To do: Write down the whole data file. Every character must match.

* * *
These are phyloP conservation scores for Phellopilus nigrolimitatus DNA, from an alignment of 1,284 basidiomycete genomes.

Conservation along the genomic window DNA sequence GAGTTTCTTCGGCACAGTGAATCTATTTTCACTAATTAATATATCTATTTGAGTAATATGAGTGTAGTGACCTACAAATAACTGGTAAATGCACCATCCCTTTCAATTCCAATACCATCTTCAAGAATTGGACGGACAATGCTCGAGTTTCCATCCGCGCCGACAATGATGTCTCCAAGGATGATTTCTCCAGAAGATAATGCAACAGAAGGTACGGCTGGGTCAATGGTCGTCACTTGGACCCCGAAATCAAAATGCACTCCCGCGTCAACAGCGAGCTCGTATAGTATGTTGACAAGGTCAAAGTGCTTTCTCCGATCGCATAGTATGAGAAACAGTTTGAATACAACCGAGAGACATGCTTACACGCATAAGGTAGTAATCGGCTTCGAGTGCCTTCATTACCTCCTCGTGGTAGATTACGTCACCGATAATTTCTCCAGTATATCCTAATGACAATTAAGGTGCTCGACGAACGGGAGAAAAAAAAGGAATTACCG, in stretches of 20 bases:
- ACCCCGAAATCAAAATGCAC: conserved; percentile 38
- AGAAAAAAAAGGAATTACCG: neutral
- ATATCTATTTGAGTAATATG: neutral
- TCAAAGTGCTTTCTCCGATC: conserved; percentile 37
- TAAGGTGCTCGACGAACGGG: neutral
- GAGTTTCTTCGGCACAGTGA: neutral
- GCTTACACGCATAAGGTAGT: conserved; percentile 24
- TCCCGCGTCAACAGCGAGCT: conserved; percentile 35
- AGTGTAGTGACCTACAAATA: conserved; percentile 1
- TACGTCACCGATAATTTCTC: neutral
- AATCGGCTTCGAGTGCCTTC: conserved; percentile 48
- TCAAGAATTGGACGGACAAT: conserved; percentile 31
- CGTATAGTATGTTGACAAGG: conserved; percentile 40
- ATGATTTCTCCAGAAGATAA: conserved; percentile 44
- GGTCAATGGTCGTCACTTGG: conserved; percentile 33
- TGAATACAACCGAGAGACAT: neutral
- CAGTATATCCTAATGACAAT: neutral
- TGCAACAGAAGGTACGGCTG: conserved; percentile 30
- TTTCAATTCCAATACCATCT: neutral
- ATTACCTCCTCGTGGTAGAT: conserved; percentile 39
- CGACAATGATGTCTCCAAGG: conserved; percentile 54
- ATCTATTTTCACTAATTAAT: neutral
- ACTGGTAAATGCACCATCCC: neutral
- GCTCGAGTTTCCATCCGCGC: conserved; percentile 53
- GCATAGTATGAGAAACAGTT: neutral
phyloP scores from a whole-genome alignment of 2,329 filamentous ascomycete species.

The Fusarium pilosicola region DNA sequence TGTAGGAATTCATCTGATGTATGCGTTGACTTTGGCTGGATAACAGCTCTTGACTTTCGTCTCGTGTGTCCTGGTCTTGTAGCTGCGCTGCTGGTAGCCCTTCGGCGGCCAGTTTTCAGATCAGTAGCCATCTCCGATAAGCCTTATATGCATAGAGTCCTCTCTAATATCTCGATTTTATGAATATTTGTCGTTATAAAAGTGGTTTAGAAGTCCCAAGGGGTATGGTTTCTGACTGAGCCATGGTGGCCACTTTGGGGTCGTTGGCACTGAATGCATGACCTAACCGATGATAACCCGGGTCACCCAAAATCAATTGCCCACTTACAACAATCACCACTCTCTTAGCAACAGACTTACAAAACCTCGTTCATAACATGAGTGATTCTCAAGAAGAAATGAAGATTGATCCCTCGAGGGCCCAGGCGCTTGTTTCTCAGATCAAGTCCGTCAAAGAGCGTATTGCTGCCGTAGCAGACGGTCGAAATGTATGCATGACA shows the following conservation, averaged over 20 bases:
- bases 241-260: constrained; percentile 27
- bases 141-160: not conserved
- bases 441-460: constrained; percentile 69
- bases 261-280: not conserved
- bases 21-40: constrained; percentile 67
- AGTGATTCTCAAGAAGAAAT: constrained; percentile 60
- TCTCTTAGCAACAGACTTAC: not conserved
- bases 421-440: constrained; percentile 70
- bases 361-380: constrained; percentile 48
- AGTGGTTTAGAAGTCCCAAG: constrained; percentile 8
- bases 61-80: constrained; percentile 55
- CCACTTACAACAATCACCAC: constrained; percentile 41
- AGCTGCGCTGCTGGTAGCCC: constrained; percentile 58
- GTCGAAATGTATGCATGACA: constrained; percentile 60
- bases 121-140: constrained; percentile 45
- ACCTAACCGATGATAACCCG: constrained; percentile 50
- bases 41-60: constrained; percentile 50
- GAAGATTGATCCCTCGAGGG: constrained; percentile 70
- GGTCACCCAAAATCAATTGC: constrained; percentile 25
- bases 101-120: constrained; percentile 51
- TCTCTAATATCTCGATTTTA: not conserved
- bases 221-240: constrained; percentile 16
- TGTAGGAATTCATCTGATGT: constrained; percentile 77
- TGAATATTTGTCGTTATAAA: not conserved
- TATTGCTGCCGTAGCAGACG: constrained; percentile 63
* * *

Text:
These are phyloP conservation scores for Phellopilus nigrolimitatus DNA, from an alignment of 1,284 basidiomycete genomes.

Conservation along the genomic window DNA sequence GAGTTTCTTCGGCACAGTGAATCTATTTTCACTAATTAATATATCTATTTGAGTAATATGAGTGTAGTGACCTACAAATAACTGGTAAATGCACCATCCCTTTCAATTCCAATACCATCTTCAAGAATTGGACGGACAATGCTCGAGTTTCCATCCGCGCCGACAATGATGTCTCCAAGGATGATTTCTCCAGAAGATAATGCAACAGAAGGTACGGCTGGGTCAATGGTCGTCACTTGGACCCCGAAATCAAAATGCACTCCCGCGTCAACAGCGAGCTCGTATAGTATGTTGACAAGGTCAAAGTGCTTTCTCCGATCGCATAGTATGAGAAACAGTTTGAATACAACCGAGAGACATGCTTACACGCATAAGGTAGTAATCGGCTTCGAGTGCCTTCATTACCTCCTCGTGGTAGATTACGTCACCGATAATTTCTCCAGTATATCCTAATGACAATTAAGGTGCTCGACGAACGGGAGAAAAAAAAGGAATTACCG, in stretches of 20 bases:
- ACCCCGAAATCAAAATGCAC: conserved; percentile 38
- AGAAAAAAAAGGAATTACCG: neutral
- ATATCTATTTGAGTAATATG: neutral
- TCAAAGTGCTTTCTCCGATC: conserved; percentile 37
- TAAGGTGCTCGACGAACGGG: neutral
- GAGTTTCTTCGGCACAGTGA: neutral
- GCTTACACGCATAAGGTAGT: conserved; percentile 24
- TCCCGCGTCAACAGCGAGCT: conserved; percentile 35
- AGTGTAGTGACCTACAAATA: conserved; percentile 1
- TACGTCACCGATAATTTCTC: neutral
- AATCGGCTTCGAGTGCCTTC: conserved; percentile 48
- TCAAGAATTGGACGGACAAT: conserved; percentile 31
- CGTATAGTATGTTGACAAGG: conserved; percentile 40
- ATGATTTCTCCAGAAGATAA: conserved; percentile 44
- GGTCAATGGTCGTCACTTGG: conserved; percentile 33
- TGAATACAACCGAGAGACAT: neutral
- CAGTATATCCTAATGACAAT: neutral
- TGCAACAGAAGGTACGGCTG: conserved; percentile 30
- TTTCAATTCCAATACCATCT: neutral
- ATTACCTCCTCGTGGTAGAT: conserved; percentile 39
- CGACAATGATGTCTCCAAGG: conserved; percentile 54
- ATCTATTTTCACTAATTAAT: neutral
- ACTGGTAAATGCACCATCCC: neutral
- GCTCGAGTTTCCATCCGCGC: conserved; percentile 53
- GCATAGTATGAGAAACAGTT: neutral
phyloP scores from a whole-genome alignment of 2,329 filamentous ascomycete species.

The Fusarium pilosicola region DNA sequence TGTAGGAATTCATCTGATGTATGCGTTGACTTTGGCTGGATAACAGCTCTTGACTTTCGTCTCGTGTGTCCTGGTCTTGTAGCTGCGCTGCTGGTAGCCCTTCGGCGGCCAGTTTTCAGATCAGTAGCCATCTCCGATAAGCCTTATATGCATAGAGTCCTCTCTAATATCTCGATTTTATGAATATTTGTCGTTATAAAAGTGGTTTAGAAGTCCCAAGGGGTATGGTTTCTGACTGAGCCATGGTGGCCACTTTGGGGTCGTTGGCACTGAATGCATGACCTAACCGATGATAACCCGGGTCACCCAAAATCAATTGCCCACTTACAACAATCACCACTCTCTTAGCAACAGACTTACAAAACCTCGTTCATAACATGAGTGATTCTCAAGAAGAAATGAAGATTGATCCCTCGAGGGCCCAGGCGCTTGTTTCTCAGATCAAGTCCGTCAAAGAGCGTATTGCTGCCGTAGCAGACGGTCGAAATGTATGCATGACA shows the following conservation, averaged over 20 bases:
- bases 241-260: constrained; percentile 27
- bases 141-160: not conserved
- bases 441-460: constrained; percentile 69
- bases 261-280: not conserved
- bases 21-40: constrained; percentile 67
- AGTGATTCTCAAGAAGAAAT: constrained; percentile 60
- TCTCTTAGCAACAGACTTAC: not conserved
- bases 421-440: constrained; percentile 70
- bases 361-380: constrained; percentile 48
- AGTGGTTTAGAAGTCCCAAG: constrained; percentile 8
- bases 61-80: constrained; percentile 55
- CCACTTACAACAATCACCAC: constrained; percentile 41
- AGCTGCGCTGCTGGTAGCCC: constrained; percentile 58
- GTCGAAATGTATGCATGACA: constrained; percentile 60
- bases 121-140: constrained; percentile 45
- ACCTAACCGATGATAACCCG: constrained; percentile 50
- bases 41-60: constrained; percentile 50
- GAAGATTGATCCCTCGAGGG: constrained; percentile 70
- GGTCACCCAAAATCAATTGC: constrained; percentile 25
- bases 101-120: constrained; percentile 51
- TCTCTAATATCTCGATTTTA: not conserved
- bases 221-240: constrained; percentile 16
- TGTAGGAATTCATCTGATGT: constrained; percentile 77
- TGAATATTTGTCGTTATAAA: not conserved
- TATTGCTGCCGTAGCAGACG: constrained; percentile 63